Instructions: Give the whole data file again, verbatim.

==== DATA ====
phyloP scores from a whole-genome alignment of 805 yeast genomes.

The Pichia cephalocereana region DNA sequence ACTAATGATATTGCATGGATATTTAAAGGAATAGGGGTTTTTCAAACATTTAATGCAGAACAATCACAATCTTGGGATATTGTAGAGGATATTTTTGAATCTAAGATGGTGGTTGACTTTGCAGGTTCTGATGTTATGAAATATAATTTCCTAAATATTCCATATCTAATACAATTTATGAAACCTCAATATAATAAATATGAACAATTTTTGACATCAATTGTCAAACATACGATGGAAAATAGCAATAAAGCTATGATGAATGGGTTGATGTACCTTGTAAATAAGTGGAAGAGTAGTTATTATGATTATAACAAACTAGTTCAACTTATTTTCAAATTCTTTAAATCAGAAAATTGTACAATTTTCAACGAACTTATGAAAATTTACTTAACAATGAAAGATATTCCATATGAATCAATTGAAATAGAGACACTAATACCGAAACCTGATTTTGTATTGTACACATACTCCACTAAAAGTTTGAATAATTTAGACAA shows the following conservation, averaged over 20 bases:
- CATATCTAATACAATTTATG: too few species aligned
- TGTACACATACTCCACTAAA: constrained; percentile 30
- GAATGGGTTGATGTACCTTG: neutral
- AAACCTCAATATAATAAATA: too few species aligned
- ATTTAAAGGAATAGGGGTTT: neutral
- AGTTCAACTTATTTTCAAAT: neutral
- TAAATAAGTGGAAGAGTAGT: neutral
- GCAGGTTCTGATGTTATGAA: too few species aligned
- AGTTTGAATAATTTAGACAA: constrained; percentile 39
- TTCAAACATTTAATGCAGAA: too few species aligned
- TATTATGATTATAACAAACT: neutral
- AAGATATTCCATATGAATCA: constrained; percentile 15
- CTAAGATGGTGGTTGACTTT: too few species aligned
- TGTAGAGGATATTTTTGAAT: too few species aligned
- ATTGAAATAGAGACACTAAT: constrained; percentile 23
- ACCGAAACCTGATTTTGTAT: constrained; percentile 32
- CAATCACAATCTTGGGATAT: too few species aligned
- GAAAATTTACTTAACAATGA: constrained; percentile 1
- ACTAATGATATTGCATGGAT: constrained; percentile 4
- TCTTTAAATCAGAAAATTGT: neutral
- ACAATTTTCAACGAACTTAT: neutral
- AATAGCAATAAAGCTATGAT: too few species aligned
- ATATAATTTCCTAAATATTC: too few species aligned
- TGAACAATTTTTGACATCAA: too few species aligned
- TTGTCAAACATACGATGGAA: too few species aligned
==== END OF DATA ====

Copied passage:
phyloP scores from a whole-genome alignment of 805 yeast genomes.

The Pichia cephalocereana region DNA sequence ACTAATGATATTGCATGGATATTTAAAGGAATAGGGGTTTTTCAAACATTTAATGCAGAACAATCACAATCTTGGGATATTGTAGAGGATATTTTTGAATCTAAGATGGTGGTTGACTTTGCAGGTTCTGATGTTATGAAATATAATTTCCTAAATATTCCATATCTAATACAATTTATGAAACCTCAATATAATAAATATGAACAATTTTTGACATCAATTGTCAAACATACGATGGAAAATAGCAATAAAGCTATGATGAATGGGTTGATGTACCTTGTAAATAAGTGGAAGAGTAGTTATTATGATTATAACAAACTAGTTCAACTTATTTTCAAATTCTTTAAATCAGAAAATTGTACAATTTTCAACGAACTTATGAAAATTTACTTAACAATGAAAGATATTCCATATGAATCAATTGAAATAGAGACACTAATACCGAAACCTGATTTTGTATTGTACACATACTCCACTAAAAGTTTGAATAATTTAGACAA shows the following conservation, averaged over 20 bases:
- CATATCTAATACAATTTATG: too few species aligned
- TGTACACATACTCCACTAAA: constrained; percentile 30
- GAATGGGTTGATGTACCTTG: neutral
- AAACCTCAATATAATAAATA: too few species aligned
- ATTTAAAGGAATAGGGGTTT: neutral
- AGTTCAACTTATTTTCAAAT: neutral
- TAAATAAGTGGAAGAGTAGT: neutral
- GCAGGTTCTGATGTTATGAA: too few species aligned
- AGTTTGAATAATTTAGACAA: constrained; percentile 39
- TTCAAACATTTAATGCAGAA: too few species aligned
- TATTATGATTATAACAAACT: neutral
- AAGATATTCCATATGAATCA: constrained; percentile 15
- CTAAGATGGTGGTTGACTTT: too few species aligned
- TGTAGAGGATATTTTTGAAT: too few species aligned
- ATTGAAATAGAGACACTAAT: constrained; percentile 23
- ACCGAAACCTGATTTTGTAT: constrained; percentile 32
- CAATCACAATCTTGGGATAT: too few species aligned
- GAAAATTTACTTAACAATGA: constrained; percentile 1
- ACTAATGATATTGCATGGAT: constrained; percentile 4
- TCTTTAAATCAGAAAATTGT: neutral
- ACAATTTTCAACGAACTTAT: neutral
- AATAGCAATAAAGCTATGAT: too few species aligned
- ATATAATTTCCTAAATATTC: too few species aligned
- TGAACAATTTTTGACATCAA: too few species aligned
- TTGTCAAACATACGATGGAA: too few species aligned